Lets talk about one of the oddest mechanics in 8th Edition and how to fix it.
When it was introduced a few editions ago the ability to Seize the Initiative, to steal the first turn, was a cool way to shake up games and help curb alpha striking. In 8th Edition however its been implemented with some mixed results and isn’t really working as intended, lets take a look at how and why.
There are two main ways that Seizing works. In the more basic way, used in a lot of mission in the main rule book, players determine who goes first by number of drops. Then once deployment if finished, but before units that set up before the first turn are placed, the 2nd player can roll a dice and if they get a 6 they get to go first instead of the other one. Now in this situation seizing actually makes some sense, but this way of determining first turn had some weaknesses and so missions and tournaments have mostly moved away from it.
The 2nd way of working it, used my most of the updated missions in Chapter Approved and most tournaments is the one pictured above. Once the players have set up, but again before units that set up before the first turn are placed, the players roll off. The player who finished setting up first get +1 to this roll. The winner gets to pick the first player, and the second player can then roll a dice and on a 6+ steal the first turn.
Why This Doesn’t Make Sense
*Note I’m going to focus on the 2nd and now more common type of seizing*
So lets think about this for a moment here. The players roll off, and then, immediately the loser can force a sort of re-roll. Why? What does this accomplish? Realistically, aside from a brief moment of uncertainty it doesn’t accomplish anything. Nothing is placed or moved or risked between the initial roll and the re-roll. It’s a added pointless little bit of drama. In fact the only thing it really accomplishes is to mostly negate the +1 a player gets from setting up first. Overall I just feel like its a poorly implemented rule.
What Should Having This Rule Accomplish
So what should be the point of a seize the initiative rule? A rule like seizing the initiative should introduce an element of risk into the game. It should also help curb alpha strike lists. The main idea is that a player who knows they are going first can take advantage of that by setting up very aggressively. However a rule like seize means that there is always a chance the tables will get turned on them. A player who sets up very aggressively knowing they will get to go first who then loses the first turn can be in for a very nasty time. This makes the players have to choose between being a bit conservative and mitigating the damage done by a successful seize, and going all out with deployment. It helps add choice and tactical depth to the game.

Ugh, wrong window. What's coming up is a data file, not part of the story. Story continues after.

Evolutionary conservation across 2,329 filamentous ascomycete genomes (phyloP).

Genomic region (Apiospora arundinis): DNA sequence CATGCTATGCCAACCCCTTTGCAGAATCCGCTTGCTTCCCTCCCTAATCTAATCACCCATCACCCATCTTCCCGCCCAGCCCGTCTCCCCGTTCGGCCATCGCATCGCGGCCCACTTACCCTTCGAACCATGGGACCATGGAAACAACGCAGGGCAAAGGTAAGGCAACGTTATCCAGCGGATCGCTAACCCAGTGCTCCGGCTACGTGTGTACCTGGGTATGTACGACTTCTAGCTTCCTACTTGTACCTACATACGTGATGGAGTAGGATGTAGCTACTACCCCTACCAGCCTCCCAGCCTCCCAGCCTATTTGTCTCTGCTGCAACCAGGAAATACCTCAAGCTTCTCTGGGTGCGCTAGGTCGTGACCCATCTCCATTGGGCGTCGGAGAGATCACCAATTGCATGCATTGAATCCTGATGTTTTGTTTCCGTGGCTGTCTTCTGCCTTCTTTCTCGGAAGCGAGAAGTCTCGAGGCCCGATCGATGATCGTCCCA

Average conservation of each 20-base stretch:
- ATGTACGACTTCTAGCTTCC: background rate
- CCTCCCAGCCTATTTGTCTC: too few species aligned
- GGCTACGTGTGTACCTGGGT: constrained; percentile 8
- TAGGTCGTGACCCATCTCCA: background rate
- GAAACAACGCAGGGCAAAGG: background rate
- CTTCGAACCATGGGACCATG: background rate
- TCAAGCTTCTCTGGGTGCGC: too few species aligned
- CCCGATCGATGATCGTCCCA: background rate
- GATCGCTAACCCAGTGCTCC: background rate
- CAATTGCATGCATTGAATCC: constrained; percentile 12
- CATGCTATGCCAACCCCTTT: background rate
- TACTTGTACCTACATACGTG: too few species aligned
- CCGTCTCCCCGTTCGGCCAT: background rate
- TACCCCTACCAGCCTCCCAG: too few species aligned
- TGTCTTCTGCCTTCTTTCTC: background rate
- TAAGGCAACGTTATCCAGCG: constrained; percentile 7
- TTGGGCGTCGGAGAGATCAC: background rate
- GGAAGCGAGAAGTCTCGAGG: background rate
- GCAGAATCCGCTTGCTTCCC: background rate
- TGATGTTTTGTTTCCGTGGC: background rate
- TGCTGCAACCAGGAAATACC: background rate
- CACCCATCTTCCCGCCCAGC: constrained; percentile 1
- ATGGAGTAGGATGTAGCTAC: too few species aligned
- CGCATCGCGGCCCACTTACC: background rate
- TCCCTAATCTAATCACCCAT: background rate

How To Fix It
To me there are two main ways we could fix the rule:
Players roll off to see who goes first before deployment. Then after deployment is finished the 2nd player may try to seize. This will produce the most dramatic results, as players will know from the start how they should set up, but can then get caught out later. The big danger with this is could help alpha strikers a bit since they would know before setting up they have a 5/6th chance of going first. Still it would make the rule a lot more relevant.
Players roll off to see who goes first after deployment just like now, the first to set up gets +1. Then before the game starts, but after all units that “infiltrate” have been set up, the 2nd player gets the chance to seize. To me this one works the best and would really add a lot to the game. Players would still have to be conservative during deployment since they wouldn’t know who was going first. However by moving the seize roll back, players with “infiltrators” would have to assess what risks they want to take with them. Do you want to set those Berserkers up right in front of the enemy line? Yes they could get a first turn charge, but if the enemy seizes they are dead. I think this would make the seize roll a more relevant roll in the game, without being super swingy.
Overall I am just not happy with the current most common way the seize the initiative rule works. I’ve proposed a few options to fix it, and I am sure there are others out there. Hopefully GW or TOs can find a way to make this rule more relevant and help add to the tactical aspect of the game.
So, does Seizing need to be fixed? If so how should they do it? Let us know down in the comments!